An intriguing true story, Dawn presents a fascinating and thoroughly researched account of the quest for equality that took place in Clarendon County, South Carolina, during the period from 1947-1955.
Inspired, organized, and led by the Reverend J. A. De Laine, a small band of rural people struggled to get better educational opportunities for their children. Their efforts involved two previous lawsuits before culminating in the 1950 filing of Briggs et al. v. Elliott et al.
A public school desegregation lawsuit, Briggs was the first of the Brown v. Board of Education cases to reach the federal court system. Briggs is now generally recognized as the keystone case for the set of five lawsuits collectively known as Brown v. Board.
In its 1954 collective decision on the Brown cases, the U.S. Supreme Court ruled that public school segregation violated the protection clause of the Fourteenth Amendment to the U.S. Constitution.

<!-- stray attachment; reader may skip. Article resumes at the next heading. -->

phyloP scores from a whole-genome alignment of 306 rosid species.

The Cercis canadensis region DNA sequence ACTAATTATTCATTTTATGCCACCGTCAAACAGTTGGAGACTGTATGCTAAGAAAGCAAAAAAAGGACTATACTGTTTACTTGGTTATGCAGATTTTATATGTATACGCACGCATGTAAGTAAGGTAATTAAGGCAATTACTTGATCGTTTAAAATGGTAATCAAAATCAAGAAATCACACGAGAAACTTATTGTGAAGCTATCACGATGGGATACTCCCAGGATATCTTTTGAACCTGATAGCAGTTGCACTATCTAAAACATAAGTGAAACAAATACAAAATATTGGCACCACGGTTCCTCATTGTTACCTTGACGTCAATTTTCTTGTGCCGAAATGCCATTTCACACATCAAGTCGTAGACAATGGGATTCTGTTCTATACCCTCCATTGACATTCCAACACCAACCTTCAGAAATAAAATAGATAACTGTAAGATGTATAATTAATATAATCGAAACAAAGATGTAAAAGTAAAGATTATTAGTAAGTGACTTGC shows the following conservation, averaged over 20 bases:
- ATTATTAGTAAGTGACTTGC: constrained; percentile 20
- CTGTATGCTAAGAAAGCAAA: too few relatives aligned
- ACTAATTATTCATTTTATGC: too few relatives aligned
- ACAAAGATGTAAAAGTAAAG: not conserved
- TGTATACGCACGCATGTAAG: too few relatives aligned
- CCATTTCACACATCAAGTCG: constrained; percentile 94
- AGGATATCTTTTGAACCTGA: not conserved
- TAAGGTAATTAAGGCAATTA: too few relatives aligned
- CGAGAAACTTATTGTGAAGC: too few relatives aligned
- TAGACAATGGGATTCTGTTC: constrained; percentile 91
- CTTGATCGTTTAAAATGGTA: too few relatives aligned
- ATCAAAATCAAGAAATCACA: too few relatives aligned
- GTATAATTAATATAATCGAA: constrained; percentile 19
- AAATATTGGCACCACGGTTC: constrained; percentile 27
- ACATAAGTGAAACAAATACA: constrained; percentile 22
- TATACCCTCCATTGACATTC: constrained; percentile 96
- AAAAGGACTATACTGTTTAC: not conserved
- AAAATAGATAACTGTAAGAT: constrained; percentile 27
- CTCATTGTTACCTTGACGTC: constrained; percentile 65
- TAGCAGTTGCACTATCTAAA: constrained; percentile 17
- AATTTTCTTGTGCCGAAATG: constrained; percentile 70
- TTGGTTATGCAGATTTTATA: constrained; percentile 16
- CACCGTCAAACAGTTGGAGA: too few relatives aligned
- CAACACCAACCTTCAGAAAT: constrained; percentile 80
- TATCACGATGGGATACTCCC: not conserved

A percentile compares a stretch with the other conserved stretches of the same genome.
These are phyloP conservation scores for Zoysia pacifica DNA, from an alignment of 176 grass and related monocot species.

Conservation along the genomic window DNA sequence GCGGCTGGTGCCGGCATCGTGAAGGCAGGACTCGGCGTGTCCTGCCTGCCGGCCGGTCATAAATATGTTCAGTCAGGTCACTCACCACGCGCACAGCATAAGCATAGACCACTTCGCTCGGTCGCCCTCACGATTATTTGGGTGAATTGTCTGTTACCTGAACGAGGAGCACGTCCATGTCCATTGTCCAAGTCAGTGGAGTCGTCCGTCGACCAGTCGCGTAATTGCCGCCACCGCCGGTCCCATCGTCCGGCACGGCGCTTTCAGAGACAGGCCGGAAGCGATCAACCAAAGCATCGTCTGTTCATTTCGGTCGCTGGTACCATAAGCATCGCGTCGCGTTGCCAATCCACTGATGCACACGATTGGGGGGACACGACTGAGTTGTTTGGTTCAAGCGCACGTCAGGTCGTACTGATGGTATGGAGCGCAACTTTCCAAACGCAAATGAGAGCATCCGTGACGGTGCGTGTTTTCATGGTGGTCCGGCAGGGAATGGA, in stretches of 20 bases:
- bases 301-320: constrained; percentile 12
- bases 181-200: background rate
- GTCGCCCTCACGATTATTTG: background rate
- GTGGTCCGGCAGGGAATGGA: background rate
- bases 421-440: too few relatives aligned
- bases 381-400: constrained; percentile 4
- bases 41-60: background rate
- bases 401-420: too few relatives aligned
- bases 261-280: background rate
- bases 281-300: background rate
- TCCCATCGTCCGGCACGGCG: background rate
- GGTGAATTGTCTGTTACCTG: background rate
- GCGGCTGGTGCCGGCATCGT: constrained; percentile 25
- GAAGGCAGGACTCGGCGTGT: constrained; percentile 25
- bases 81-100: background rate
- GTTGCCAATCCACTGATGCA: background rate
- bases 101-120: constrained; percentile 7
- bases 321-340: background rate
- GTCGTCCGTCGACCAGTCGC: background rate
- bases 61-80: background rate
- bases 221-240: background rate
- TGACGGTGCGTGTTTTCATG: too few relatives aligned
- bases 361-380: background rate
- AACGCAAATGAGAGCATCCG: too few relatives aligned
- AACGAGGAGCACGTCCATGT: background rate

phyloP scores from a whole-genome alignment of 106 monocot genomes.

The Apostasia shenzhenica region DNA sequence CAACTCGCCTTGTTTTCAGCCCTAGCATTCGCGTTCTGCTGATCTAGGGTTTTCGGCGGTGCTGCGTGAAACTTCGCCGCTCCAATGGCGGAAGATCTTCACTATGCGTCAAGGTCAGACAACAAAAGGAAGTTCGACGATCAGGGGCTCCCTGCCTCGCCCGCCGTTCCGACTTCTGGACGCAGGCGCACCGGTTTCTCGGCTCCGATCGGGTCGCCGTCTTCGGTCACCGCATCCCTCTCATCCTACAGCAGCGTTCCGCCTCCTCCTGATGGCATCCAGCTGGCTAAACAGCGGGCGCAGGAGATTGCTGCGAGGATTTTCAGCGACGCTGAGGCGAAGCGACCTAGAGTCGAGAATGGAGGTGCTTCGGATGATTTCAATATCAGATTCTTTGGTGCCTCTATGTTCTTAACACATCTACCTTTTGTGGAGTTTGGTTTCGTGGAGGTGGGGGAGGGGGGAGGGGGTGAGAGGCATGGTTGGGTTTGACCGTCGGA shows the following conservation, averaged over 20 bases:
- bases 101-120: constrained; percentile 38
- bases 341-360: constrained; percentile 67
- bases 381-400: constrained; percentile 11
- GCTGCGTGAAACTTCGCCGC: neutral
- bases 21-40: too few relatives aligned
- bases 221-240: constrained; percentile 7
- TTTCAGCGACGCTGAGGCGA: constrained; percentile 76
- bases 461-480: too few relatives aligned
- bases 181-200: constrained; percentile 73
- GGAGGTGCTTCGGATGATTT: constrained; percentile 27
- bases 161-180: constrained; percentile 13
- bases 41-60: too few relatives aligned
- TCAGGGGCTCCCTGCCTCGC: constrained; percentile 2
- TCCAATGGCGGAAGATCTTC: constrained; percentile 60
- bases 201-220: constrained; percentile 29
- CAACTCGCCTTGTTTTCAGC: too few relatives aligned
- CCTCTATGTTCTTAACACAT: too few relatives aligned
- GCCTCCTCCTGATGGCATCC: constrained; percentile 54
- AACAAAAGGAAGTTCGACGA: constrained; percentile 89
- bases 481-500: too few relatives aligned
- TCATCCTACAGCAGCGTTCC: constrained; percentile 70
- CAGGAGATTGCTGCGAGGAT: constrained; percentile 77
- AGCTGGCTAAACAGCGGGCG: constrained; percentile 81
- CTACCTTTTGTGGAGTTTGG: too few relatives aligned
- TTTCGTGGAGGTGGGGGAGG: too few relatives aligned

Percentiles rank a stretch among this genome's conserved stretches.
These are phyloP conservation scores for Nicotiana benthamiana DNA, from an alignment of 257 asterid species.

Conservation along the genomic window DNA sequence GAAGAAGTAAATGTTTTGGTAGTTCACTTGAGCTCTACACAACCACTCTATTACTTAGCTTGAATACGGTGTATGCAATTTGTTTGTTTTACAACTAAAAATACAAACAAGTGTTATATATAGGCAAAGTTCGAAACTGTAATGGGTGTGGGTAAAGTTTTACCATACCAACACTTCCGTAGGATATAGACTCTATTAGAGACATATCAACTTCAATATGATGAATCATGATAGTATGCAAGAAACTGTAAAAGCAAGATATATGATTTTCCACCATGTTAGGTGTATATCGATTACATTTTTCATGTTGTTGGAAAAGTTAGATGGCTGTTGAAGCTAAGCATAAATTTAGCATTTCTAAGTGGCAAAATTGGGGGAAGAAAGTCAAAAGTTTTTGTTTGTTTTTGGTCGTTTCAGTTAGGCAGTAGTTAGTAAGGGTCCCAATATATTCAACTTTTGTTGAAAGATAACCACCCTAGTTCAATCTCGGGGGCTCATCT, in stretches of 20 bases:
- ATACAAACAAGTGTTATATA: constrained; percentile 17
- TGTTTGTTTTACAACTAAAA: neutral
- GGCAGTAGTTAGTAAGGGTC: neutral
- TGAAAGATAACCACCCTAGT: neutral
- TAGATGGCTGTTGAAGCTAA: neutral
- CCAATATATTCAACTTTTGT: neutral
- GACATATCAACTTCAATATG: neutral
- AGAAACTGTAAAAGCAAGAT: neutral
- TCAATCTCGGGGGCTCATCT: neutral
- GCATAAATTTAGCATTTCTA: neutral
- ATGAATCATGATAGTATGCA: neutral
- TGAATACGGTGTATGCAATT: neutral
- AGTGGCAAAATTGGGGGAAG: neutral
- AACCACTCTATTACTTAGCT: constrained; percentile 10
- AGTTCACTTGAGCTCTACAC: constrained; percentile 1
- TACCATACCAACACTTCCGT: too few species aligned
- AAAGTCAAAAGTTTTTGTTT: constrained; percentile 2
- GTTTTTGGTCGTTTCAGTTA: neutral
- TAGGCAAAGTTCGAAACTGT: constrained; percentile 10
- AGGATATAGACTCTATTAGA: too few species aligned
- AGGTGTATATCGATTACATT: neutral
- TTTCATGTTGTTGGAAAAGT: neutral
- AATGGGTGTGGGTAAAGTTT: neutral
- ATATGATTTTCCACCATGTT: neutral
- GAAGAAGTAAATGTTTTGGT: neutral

Dawn of Desegregation describes the heroism, depicts the faith, and documents the tribulations of the modest, unassuming people who became Briggs plaintiffs. It recounts how they, their leaders, and their supporters obstinately continued efforts for equality in spite of severe opposition and frequent setbacks.
Reading Dawn of Desegregation makes one truly appreciate the meaning of the word “courage.”
With burning zeal and dogged determination,
J. A. De Laine used himself as a catalyst and a human sacrifice,
setting in motion a powerful correctional force that revolutionized thought and social practice throughout a nation.
—from Dawn of Desegregation